Bucatini with Butter-Roasted Tomato Sauce
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There is a restaurant nearby that serves a chickpea tagine made with a “tomato jam”, a mixture of tomatoes and sun-dried tomatoes cooked with garlic, parsley and ras-el-hanout, a sauce that binds all of the elements together and gives the tagine both a sweetness and bite.
Thinking about making tomato jam reminded me of this butter-roasted tomato sauce, a sauce I first tried last November but have made several times since. While nothing, of course, compares to fresh tomato sauce, for the effort, this sauce is incredibly tasty thanks to:
- a lot of garlic
- and an interesting method: roasting the sauce (as opposed to simmering), which concentrates the flavor of the canned plum tomatoes.
I find I always have to add a pinch of sugar at the end to balance the acidity, but otherwise, this is a great, easy-to-make, all-purpose tomato sauce. Here I’ve made it with bucatini as the original recipe suggests but I’ve also spread it over pizza.
And I haven’t yet tried this, but Bon Appetit suggests puréeing the sauce with stock and a splash of cream for a simple tomato soup. Sounds promising.Print
Bucatini with Butter-Roasted Tomato Sauce
- Total Time: 60 minutes
- Yield: Serves 4
Source: Bon Appetit
- 1 28-oz. can whole peeled tomatoes
- 8 garlic cloves, peeled, crushed
- 2 anchovy fillets packed in oil
- ¼ cup (½ stick) unsalted butter, cut into small pieces
- ¼ to ½ teaspoon crushed red pepper flakes plus more for serving
- Kosher salt and freshly ground black pepper
- pinch sugar (optional)
- 12 oz. bucatini or spaghetti
- Finely grated Parmesan (for serving)
- Preheat oven to 425°F. Combine tomatoes (crushing them with your hands), garlic, anchovies, butter, and red pepper flakes to taste (note: 1/2 teaspoon makes for a very spicy sauce) in a 13×9” baking dish; season with salt and black pepper.
- Roast, tossing halfway through, until garlic is very soft and the mixture is jammy, 35–40 minutes. Using a potato masher or fork, mash to break up garlic and tomatoes, or, if you live with little people, purée the mixture in a food processor. Taste. Adjust seasoning with a pinch of sugar (1/4 teaspoon or more) if necessary.
- Meanwhile, cook pasta in a large pot of boiling salted water, stirring occasionally, until al dente. Drain, reserving ½ cup pasta cooking liquid.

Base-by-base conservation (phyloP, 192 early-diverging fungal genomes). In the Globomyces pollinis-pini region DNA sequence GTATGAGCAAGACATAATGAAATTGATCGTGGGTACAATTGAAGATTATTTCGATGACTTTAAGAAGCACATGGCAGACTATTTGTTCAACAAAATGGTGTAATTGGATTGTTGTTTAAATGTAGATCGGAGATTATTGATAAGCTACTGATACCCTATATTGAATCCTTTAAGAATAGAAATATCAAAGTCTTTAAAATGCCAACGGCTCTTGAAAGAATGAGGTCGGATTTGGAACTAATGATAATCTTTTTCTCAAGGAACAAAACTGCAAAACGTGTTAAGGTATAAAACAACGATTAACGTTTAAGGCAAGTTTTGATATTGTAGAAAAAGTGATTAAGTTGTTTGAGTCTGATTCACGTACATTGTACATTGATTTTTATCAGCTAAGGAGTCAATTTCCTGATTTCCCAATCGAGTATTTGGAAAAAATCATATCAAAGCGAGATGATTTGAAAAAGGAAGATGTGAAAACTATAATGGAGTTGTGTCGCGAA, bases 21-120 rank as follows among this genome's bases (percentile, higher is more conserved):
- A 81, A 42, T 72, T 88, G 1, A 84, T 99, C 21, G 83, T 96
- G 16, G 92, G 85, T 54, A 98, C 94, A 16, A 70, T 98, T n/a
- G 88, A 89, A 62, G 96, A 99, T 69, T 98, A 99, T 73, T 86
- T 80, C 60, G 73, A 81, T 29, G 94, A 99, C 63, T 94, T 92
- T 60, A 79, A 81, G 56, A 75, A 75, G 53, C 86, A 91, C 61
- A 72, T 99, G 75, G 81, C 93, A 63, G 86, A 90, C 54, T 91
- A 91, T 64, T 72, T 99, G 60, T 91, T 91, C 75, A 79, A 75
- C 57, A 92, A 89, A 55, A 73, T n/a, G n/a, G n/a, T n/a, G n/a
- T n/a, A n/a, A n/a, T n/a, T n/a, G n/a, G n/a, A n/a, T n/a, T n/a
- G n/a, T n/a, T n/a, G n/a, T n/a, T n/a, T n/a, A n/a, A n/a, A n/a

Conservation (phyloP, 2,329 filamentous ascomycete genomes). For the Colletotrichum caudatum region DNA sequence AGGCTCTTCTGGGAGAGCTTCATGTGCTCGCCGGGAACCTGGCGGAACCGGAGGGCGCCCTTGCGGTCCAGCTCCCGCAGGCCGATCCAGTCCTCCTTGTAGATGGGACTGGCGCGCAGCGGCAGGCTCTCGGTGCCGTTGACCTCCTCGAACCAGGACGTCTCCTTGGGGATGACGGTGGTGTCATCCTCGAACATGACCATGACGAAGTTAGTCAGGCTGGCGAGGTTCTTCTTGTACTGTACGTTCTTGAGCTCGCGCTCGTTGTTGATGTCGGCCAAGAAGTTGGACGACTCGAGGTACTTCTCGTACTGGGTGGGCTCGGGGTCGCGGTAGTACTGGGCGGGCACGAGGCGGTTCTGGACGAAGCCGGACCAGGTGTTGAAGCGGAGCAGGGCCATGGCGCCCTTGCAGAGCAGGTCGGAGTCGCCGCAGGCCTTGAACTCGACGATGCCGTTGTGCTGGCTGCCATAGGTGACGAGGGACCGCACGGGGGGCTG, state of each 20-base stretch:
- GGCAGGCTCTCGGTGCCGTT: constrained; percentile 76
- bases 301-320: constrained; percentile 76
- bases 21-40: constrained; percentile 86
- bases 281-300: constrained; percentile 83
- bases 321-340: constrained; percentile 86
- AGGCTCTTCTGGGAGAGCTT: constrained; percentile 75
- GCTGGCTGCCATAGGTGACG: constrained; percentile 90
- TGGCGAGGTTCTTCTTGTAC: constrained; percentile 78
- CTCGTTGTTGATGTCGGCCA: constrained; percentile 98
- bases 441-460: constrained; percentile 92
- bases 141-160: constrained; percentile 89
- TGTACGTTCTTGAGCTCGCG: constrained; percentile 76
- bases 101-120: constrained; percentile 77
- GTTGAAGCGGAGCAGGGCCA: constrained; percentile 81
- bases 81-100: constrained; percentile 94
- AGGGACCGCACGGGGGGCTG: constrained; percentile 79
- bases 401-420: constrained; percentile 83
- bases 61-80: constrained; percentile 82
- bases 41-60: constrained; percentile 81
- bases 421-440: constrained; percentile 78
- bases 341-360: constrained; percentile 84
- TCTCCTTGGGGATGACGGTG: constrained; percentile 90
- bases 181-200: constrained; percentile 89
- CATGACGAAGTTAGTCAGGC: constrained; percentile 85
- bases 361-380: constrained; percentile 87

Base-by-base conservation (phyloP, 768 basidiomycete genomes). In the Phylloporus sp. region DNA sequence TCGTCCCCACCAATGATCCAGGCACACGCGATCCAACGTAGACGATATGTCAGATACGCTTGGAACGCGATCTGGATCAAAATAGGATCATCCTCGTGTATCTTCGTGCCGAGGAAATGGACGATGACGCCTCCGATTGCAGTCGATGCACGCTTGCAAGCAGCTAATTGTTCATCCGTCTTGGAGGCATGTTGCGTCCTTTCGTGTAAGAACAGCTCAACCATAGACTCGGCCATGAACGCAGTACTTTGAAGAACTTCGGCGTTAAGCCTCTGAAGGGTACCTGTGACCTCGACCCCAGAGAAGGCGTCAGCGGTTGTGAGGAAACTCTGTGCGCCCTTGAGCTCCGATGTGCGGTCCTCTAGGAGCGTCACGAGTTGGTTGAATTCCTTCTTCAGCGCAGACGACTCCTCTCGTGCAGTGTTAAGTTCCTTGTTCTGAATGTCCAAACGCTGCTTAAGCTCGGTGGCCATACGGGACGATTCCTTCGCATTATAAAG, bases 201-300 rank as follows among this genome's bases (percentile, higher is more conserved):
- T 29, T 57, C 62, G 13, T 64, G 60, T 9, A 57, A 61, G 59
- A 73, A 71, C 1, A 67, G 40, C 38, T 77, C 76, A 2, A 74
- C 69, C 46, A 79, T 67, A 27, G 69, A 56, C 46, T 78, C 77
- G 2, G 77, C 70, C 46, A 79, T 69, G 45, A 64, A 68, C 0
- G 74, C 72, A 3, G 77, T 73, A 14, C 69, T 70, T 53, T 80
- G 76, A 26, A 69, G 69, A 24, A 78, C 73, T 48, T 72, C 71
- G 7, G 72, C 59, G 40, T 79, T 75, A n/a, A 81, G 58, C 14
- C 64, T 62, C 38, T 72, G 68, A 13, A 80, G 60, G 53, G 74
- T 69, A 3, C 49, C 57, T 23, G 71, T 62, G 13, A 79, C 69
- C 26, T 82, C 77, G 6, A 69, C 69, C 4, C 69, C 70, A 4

- Return pasta to pot and add tomato sauce and pasta cooking liquid (or simply place cooked pasta in a large serving bowl and toss with sauce and a splash of cooking liquid if necessary.) Cook over medium-high heat, tossing until sauce coats pasta, about 3 minutes. Serve topped with Parmesan and more red pepper flakes.
- Note: Tomato sauce can be made 4 days ahead. Let cool; cover and chill. Reheat before mixing with pasta.
- Prep Time: 20 minutes
- Category: Pasta
- Method: Oven, Stovetop
- Cuisine: American, Italian
Keywords: butter, roasted, tomato, sauce
This post may contain affiliate links. Please read my disclosure policy.
54 Comments on “Bucatini with Butter-Roasted Tomato Sauce”
Oh my word this looks amazing! Most perfect comfort food I ever did see
It is total comfort food. Lots of black pepper and Parmesan…that is heaven to me
You had me at butter roasted….
Haha, I love it
Love that bucatini shot. Beautiful. This looks delicious!
This looks absolutely stunning. I know what I’m adding to my Menu Plan for next week!
I’ve been making this for a few months now, after seeing it on Bon Appetit. It’s fabulous. I may never make another tomato sauce again.
Wonderful to hear this, Jodi! So simple, right? I love not having to babysit the sauce on the stovetop.
Boy, bet he’s fun at a dinner party!
Haha, oh Laura, I love it! Seriously, I mean, really? That was the last response I was expecting from this post.
I bet he works for Ragu.
Haha, I love it.
I made this tonight for dinner and it was so wonderful! I loved how easy it was and took so little hands-on time. There is something very special about being able to take a few simple ingredients and creating a wonderful dish. I didn’t have any anchovies but I am anxious to try it with them as well. This will definitely be my go-to tomato sauce recipe. Thank you so much for sharing it with us! Your pictures are beautiful as well.